|S E A R C H D V D B e a v e r|
Four Nights of a Dreamer aka "Quatre nuits d'un rêveur" [Blu-ray]
Review by Gary Tooze
Theatrical: Office de Radiodiffusion Télévision Française (ORTF)
Video:Eternanche (aka Etantje) / Imagica
Region: 'A' (as verified by the Oppo Blu-ray player)
Disc Size: 23,696,583,864 bytes
Feature Size: 23,110,109,184 bytes
Video Bitrate: 26.81 Mbps
Case: Transparent Blu-ray case
Release date: February 11th, 2013
Aspect ratio: 1.66:1
Resolution: 1080P / 23.976 fps
Video codec: MPEG-4 AVC Video
LPCM Audio French 4608 kbps 2.0 / 96 kHz / 4608 kbps / 24-bit
French Trailer (1:28)
Description: Four Nights of a Dreamer (French: Quatre nuits d'un rêveur) is a 1971 French drama film directed by Robert Bresson and starring Isabelle Weingarten. The film was entered into the 21st Berlin International Film Festival. The film is loosely based on the story "White Nights" written by Fyodor Dostoyevsky. The film begins in Paris with Jacques, an unidentified young man, trying to hitchike a ride. He travels to the countryside with a family and spends the day walking alone. He whistles and rolls somersaults. The scene cuts back to traffic at night in the city, and the opening credits appear. The next scene is of Marthe, standing at a bridge, at the brink of suicide. Jacques is walking by and stops her. He urges her back onto the street, indicating a police car stopped nearby. They sit by the bridge and chat about their lives.
In the secular turn Bresson reveals an unexpected sense of humor and worldly irony. The transformation of Paris at night into a dream landscape pulsing with electric mystery is reminiscent of Minnelli, although the economy of expression is clearly Bresson's. A very beautiful and essential film.Excerpt from Dave Kehr at the Chicago Reader located HERE
Adapted from Dostoevsky's story of a couple's chance encounter and the advance of their parallel obsessions over four successive nights. The hallucinatory light and colour of Paris at night act as both mirror and landscape for their fragile relationship. Shot through with a mystical, almost frosty compassion, the film is rescued from occasional moments of pretension by the gentle eroticism and absolute conviction with which it is made. The Dostoevsky story, White Nights, was filmed under that title by Luchino Visconti in 1957.Excerpt from TimeOutlocated HERE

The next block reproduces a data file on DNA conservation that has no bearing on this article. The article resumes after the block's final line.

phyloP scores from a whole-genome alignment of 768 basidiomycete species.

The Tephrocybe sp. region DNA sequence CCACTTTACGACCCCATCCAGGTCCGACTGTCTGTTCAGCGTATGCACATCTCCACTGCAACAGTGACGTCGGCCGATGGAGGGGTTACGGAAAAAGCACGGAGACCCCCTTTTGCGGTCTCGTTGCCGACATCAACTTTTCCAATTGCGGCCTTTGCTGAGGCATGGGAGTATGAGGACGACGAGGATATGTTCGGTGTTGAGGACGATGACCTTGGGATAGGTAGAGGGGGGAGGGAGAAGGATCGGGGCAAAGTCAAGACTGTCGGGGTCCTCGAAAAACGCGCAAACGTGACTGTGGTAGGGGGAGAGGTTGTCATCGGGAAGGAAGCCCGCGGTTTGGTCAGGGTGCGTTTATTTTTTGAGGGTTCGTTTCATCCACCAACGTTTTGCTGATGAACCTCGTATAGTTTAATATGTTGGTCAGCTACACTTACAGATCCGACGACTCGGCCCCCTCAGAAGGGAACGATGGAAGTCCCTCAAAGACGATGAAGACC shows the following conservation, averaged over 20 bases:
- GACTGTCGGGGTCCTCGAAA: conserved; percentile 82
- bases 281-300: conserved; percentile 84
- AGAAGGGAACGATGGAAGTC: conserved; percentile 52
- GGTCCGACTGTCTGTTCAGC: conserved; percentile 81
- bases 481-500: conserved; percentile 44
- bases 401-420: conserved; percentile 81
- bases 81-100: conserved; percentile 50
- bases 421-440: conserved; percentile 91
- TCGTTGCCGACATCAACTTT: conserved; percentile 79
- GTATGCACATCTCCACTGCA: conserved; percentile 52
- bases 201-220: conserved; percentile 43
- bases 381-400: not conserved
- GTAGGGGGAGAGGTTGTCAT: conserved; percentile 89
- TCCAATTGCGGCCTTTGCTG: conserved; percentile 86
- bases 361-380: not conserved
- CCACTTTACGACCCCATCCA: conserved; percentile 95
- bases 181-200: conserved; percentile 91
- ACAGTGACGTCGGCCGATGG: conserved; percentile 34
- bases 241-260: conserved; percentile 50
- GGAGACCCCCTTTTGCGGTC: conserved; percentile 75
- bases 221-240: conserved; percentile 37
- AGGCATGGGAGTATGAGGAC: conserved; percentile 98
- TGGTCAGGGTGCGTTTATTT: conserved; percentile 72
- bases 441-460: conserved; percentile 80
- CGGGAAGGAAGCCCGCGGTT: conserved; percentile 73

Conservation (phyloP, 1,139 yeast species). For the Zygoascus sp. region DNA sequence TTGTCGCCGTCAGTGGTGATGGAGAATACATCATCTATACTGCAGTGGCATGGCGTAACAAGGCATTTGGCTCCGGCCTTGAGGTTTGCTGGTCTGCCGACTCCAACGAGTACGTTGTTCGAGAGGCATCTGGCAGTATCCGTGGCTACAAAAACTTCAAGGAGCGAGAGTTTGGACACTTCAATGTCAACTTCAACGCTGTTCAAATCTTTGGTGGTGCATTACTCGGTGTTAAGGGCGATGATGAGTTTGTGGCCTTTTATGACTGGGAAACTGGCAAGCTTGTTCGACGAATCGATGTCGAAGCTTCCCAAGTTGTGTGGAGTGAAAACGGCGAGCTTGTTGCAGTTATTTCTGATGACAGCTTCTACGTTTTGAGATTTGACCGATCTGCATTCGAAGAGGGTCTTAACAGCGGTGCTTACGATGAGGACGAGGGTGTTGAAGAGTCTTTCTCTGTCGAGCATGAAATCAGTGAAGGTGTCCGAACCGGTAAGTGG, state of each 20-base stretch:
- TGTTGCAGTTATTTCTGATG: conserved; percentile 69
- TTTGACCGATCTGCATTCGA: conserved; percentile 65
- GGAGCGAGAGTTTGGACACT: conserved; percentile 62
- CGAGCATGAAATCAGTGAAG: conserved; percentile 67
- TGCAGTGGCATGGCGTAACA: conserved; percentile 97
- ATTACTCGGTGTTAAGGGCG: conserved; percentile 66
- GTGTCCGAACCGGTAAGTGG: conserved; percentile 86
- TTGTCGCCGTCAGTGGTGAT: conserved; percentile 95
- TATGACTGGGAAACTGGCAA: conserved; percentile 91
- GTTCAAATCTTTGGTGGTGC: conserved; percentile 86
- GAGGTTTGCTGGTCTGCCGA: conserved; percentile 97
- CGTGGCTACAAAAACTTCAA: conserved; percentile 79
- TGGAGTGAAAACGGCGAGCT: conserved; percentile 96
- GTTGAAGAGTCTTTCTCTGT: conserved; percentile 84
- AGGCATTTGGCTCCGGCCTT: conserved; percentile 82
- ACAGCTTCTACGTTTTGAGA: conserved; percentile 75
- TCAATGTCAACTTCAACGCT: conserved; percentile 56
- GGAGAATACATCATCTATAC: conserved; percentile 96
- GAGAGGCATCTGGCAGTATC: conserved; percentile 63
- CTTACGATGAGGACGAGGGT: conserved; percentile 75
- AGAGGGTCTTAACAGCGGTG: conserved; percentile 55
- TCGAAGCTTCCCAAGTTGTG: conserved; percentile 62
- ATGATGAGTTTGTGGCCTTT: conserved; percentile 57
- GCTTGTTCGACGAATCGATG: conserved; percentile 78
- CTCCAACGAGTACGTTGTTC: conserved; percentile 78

This fascinating feature by master director Bresson adapts Dostoyevsky's story "White Nights" and puts it in Paris in the modern age. Jacques (Des Forets) is a young artist living a life of daydreams who meets Marthe (Weingarten) on a bridge one night while she is contemplating suicide. They talk and arrange to meet there the next night. They speak of their lives--he of his painting and his fantasies, she of the man she loves and his leaving her with the promise to meet her on the bridge one year later.
Bresson's spare, totally restrained style has seldom been used to such effect. With its highly deliberate editing and elegant use of color, the film emerges a delicate if sad paean to young love. Mystical and erotic but also dispassionate, FOUR NIGHTS OF A DREAMER is an important film by one of the cinema's most important figures..Excerpt from TVGuide located HERE
Image : NOTE: The below Blu-ray captures were taken directly from the Blu-ray disc.
From what I could glean from the Etanteje website, the backcover, and other web information - the HD source for this Blu-ray was taken from the restored print shown theatrically - as a re-release - in Japan in 2012. It was created from OCN, and supervised by the cinematographer Pierre Lhomme. It is on a single layered disc, 1080P and has a high bitrate. It is in and around 1.66:1 and looks just fine. Detail is decent, there is a thick film-like quality and colors have a richness that SD doesn't export. There are two short sequences with vertical scratches but they were faint and of short duration. There is softness - probably inherent in the print - the dark scenes can be very dark but I wasn't displeased with the HD presentation. I'll mention this a couple of time - but this is in the original French language with removable Japanese subtitles. NOT English-friendly. This Blu-ray image is a pleasant surprise and Bresson fans will be delighted to actually see the film and own it in this format.
CLICK EACH BLU-RAY CAPTURE TO SEE ALL IMAGES IN FULL 1920X1080 RESOLUTION
Linear PCM 2.0 channel (24-bit) in the original French language and the sound quality is also acceptable with dialogue audible and clean (one or two instances of minor issue). The score is credited toTunisian F.R. David, Louis Guitar (his only film credit), Christopher Hayward (his only film credit), and Michel Magne (some of the OSS 117 films, Vice and Virtue aka "Le vice et la vertu", Monsieur Gangster, Angélique, Angelique and the Sultan). Everything is authentically flat but carrying some depth via the uncompressed. There are optional Japanese (only) subtitles and my Oppo has identified it as being a region 'A'-locked disc.
Sadly, only a French-language trailer. The writing on the cover is Japanese text.
September 22nd, 2017